“A sophisticated AI neural network tracks and selectively erases Telefon Tel Aviv from the transient spaces of the nighttime Los Angeles Landscape…”



The return of storied Southern Gothic electronic entity Telefon Tel Aviv is as unexpected as it is impressive. Their three influential albums of the 2000’s— Fahrenheit Fair Enough, Map Of What Is Effortless, and Immolate Yourself—charted an increasingly turbulent and textured vision of post-IDM synthetic songcraft, until the sudden passing of founding member Charlie Cooper in 2009 ceased the project, presumably forever. During the decade since, co-founder Josh Eustis has performed with, produced, mixed, and mastered countless artists, from high-profile institutions (Nine Inch Nails, Puscifer, Apparat) to underground fixtures (Belong, Vatican Shadow, Drab Majesty, Tropic Of Cancer), in addition to his own solo and collaborative work in Sons Of Magdalene and Second Woman. But years of reflection and processing gradually seeded in him a desire to revive TTA and venture a fourth full-length, in the spirit of what they started: Dreams Are Not Enough.

Today Telefon Tel Aviv share the video for “a younger version of myself,” directed by Lance Drake.

This is sort of a love letter to the lonely places in LA, a city that is overrun with humanity but still full of emptiness and a sort of hard underbelly that isn’t really seen unless it’s sought out. It seemed an appropriate backdrop for the socio-political commentary of the song, since the loneliness resulting from the farce of American individualism and our current post-capitalist dread are consistent daily counterweights to happiness and peace for far too many, while we also grapple with our own personal issues.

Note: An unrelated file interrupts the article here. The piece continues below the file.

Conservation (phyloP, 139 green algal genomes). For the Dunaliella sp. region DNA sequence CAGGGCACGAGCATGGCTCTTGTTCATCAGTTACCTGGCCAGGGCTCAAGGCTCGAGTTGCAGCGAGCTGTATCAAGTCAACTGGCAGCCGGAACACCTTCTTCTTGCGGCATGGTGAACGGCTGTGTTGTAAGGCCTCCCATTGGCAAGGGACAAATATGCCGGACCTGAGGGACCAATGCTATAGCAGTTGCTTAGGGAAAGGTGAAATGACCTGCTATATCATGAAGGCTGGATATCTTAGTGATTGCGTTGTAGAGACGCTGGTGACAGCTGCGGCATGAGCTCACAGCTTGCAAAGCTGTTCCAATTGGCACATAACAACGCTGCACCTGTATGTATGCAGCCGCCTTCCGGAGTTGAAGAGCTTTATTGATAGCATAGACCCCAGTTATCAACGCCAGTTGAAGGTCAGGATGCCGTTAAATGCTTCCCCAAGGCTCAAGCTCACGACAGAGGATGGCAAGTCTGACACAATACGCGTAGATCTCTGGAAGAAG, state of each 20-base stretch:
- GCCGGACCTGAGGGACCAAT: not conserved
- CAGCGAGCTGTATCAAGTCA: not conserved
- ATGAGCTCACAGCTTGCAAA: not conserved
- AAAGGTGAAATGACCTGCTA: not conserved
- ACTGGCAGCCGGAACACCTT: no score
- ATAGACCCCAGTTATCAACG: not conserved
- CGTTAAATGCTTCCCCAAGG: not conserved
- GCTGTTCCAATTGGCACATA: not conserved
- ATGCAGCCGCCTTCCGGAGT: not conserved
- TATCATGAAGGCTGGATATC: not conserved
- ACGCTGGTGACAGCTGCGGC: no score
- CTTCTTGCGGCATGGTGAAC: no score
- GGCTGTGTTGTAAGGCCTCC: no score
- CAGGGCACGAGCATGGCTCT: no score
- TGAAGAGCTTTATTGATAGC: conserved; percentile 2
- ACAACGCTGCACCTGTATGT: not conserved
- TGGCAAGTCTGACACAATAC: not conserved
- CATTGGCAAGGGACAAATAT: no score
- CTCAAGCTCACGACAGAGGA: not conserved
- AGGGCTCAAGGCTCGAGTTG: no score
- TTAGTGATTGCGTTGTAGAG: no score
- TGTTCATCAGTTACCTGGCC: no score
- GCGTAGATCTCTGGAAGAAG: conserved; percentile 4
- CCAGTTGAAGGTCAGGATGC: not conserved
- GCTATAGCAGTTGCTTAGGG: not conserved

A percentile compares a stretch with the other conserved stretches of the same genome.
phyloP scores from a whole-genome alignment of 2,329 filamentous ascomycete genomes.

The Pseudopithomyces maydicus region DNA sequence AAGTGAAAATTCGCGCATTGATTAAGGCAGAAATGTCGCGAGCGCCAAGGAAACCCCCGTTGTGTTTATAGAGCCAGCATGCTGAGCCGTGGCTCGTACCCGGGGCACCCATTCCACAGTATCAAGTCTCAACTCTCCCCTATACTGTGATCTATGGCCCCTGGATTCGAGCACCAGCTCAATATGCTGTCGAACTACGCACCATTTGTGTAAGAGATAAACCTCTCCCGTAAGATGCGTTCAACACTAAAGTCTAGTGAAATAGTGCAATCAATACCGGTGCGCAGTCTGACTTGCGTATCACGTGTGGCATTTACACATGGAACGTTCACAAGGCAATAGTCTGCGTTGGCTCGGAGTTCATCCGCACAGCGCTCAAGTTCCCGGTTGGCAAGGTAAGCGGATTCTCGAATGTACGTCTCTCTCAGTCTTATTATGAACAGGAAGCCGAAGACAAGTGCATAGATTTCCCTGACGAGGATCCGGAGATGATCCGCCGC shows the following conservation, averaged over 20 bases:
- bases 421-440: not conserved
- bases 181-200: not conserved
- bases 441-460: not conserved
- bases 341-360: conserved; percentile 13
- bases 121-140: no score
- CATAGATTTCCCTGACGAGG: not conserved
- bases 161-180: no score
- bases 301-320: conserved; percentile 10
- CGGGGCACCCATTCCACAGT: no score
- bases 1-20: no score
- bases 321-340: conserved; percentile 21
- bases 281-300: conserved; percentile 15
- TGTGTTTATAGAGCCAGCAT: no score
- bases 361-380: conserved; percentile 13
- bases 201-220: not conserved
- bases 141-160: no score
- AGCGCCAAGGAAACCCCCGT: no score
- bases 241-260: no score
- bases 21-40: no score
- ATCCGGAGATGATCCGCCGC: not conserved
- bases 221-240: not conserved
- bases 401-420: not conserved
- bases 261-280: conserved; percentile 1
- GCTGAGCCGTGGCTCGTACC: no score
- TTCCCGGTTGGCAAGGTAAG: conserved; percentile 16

– Josh Eustis

When the conversation to do a video with Telefon Tel Aviv began with a love letter to the transient spaces of Los Angeles at night and collaborating with an artist who built an AI neural network to track and erase the artist from the video – I couldn’t say no.
– Lance Drake, Director

“Last autumn I was researching the topic of organism and its environment, and how to visualize the interconnection between the two. After all, we are made of what we eat, where we live, what tools we use as well as all the non-human entities that live on and in us.
One approach I took was to let the machine find and remove human bodies and let it fill in what it thinks would belong there. As a result, a gooey, trembling, impermanent mass would appear instead of a body, a mass full of sticks and stones, clouds and lights, walls and birds and all the other stuff that surrounds us in our daily lives.
In addition, letting the machine decide what constitutes a human body, letting the machine remove what it sees feels… wrong somehow; feels as if Asimov’s three laws of AI are in need of an amendment – ‘You shall not remove those who created you’.” –

 Michail Rybakov, AI Artist